Their way of going about it is by getting previously warring water users, like paddlers and ranchers, into the same room, and asking them to talk through what might work for all, and then using science and economic data to underline their plan. On Deep Creek, ranchers were initially wary about how their historic grazing rights might be impacted, and environmentalists were worried that designation would bring more traffic. But they’ve worked through traffic plans and included historic use. That seems to make most people happy.
For the instream flow, the public has the ability to make flow recommendation for a new water right, but that recommendation has to be tied to a specific beneficial use—in this case environmental flows for indicator plant and native fish species. Engineers and fish biologists are currently researching the values of the stream for preseravtion. Rice says it takes about a year for the Water Board staff to do their diligence, but they’ll likely recommend the flows by early 2020.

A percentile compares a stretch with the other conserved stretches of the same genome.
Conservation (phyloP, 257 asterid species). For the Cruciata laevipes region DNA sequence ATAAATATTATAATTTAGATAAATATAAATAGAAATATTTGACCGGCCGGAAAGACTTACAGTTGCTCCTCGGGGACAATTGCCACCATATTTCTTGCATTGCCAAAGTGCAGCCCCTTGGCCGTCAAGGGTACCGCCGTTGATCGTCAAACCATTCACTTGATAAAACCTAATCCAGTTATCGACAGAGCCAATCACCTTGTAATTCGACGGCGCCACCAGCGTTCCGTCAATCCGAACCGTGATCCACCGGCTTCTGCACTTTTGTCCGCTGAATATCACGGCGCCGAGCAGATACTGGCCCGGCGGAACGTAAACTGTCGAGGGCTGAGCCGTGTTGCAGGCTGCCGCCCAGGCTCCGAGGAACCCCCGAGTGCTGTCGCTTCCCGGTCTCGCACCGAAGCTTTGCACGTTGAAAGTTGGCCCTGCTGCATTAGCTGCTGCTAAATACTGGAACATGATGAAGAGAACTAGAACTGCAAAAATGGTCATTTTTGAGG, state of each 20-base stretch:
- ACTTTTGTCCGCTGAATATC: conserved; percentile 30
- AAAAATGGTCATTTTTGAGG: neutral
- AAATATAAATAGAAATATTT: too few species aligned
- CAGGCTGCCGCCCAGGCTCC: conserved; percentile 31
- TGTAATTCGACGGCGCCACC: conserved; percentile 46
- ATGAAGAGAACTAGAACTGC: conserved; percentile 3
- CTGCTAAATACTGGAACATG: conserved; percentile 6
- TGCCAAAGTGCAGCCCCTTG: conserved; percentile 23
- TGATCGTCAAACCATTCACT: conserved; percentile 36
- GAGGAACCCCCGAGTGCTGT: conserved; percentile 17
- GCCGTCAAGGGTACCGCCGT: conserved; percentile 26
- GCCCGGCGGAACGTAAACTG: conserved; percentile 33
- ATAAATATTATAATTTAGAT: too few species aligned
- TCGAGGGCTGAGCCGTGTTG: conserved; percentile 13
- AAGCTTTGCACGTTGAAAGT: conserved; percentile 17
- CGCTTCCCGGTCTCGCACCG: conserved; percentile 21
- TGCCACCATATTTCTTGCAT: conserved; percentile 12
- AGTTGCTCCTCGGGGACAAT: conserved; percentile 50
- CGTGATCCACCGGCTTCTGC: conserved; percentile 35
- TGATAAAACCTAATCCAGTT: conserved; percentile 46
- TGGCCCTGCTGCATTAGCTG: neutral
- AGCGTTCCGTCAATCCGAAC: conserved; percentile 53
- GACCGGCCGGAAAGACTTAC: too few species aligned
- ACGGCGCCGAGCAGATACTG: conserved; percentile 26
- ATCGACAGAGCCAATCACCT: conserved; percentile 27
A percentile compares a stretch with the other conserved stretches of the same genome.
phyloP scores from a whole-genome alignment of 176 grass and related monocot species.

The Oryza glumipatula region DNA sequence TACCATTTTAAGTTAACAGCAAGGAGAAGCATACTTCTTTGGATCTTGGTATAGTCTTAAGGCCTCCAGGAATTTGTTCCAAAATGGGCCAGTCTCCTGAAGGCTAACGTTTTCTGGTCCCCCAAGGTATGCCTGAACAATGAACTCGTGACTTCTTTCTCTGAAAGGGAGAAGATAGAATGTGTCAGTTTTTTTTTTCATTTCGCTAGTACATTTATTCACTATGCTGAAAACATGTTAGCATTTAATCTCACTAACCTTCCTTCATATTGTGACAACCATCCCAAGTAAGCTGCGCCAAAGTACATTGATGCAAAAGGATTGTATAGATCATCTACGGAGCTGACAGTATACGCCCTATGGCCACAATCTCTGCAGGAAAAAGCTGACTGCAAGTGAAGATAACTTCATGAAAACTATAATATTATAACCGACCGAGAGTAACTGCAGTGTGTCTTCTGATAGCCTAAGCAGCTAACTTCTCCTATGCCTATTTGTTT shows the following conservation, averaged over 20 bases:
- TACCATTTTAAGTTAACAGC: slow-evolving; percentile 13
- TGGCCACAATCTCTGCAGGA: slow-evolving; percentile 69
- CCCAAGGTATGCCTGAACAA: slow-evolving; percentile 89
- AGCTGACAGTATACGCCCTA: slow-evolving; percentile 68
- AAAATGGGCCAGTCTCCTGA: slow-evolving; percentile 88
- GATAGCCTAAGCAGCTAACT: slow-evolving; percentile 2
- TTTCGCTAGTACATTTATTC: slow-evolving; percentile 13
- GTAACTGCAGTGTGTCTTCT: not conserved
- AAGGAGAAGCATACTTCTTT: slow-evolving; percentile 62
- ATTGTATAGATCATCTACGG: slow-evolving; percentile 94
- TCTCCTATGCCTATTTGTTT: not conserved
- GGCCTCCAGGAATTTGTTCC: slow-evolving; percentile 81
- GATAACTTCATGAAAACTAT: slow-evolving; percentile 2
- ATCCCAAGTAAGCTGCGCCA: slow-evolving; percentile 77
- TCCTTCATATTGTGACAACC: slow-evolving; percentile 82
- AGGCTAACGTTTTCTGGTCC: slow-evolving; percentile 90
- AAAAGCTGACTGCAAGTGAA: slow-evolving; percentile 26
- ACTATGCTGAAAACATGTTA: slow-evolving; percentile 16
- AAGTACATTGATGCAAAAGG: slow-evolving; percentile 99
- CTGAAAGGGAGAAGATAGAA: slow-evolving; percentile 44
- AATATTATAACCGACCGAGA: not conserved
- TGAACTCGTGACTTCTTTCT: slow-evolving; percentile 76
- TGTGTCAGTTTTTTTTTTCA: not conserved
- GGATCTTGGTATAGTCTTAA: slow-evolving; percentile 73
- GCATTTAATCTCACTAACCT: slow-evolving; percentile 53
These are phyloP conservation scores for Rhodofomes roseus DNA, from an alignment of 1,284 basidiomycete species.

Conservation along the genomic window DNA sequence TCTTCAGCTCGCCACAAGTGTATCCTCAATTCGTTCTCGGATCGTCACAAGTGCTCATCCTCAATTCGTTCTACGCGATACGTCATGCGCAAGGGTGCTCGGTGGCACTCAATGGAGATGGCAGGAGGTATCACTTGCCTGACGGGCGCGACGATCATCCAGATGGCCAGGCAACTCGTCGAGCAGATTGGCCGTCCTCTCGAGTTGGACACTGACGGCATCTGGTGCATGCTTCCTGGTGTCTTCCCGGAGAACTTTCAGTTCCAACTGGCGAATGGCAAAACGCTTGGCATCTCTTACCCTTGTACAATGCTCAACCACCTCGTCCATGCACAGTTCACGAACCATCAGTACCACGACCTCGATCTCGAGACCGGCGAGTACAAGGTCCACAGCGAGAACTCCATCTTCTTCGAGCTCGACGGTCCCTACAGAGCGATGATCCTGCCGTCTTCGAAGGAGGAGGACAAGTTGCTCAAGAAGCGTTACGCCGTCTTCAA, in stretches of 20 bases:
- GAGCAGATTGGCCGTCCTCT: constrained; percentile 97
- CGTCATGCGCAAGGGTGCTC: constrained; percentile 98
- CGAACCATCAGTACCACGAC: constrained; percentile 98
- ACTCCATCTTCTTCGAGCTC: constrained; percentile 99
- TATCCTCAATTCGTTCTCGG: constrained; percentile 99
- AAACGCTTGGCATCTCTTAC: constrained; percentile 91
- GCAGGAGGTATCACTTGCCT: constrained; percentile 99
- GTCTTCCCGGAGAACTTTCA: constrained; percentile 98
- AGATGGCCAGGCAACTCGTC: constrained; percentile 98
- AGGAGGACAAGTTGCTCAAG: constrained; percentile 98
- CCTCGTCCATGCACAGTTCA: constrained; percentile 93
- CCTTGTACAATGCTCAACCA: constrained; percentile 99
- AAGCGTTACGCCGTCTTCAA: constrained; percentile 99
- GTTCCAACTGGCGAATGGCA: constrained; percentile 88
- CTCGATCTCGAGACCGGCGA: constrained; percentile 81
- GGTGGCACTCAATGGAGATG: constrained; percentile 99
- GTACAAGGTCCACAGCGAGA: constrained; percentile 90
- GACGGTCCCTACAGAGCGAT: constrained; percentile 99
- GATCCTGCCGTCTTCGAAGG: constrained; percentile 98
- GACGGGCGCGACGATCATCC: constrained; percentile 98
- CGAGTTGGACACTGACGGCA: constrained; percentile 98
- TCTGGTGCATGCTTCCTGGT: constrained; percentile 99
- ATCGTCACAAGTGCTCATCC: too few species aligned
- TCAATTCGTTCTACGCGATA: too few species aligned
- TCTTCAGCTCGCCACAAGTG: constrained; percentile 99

It might take years still for the Wild and Scenic designation to be approved, but it’s a major step toward collaborative, non-antagonistic water planning. Rice says that Deep Creek is proving to be a good example for how streams that aren’t particularly controversial, or don’t have contested water rights, can be a proving ground for future collaboration.
The Scrobbly, Weird Places
Like politics, the walking was slow going. And in Deep Creek the second day was even more demoralizing than the first. The elk trail we’d been following ended in a sheer cliff band, forcing us to backtrack down the banks. Nettles and raspberry bushes sprung up and a choke of dogwood stems closed in. And then the gorge became cliffy and steep, with no bank to speak of. We traversed a imestone ledge, slick as ice. We carefully stepped over ankle-breaking juts of sharp edged granite, loose and slicked with moss. There was just enough current in the stream to keep you off your balance.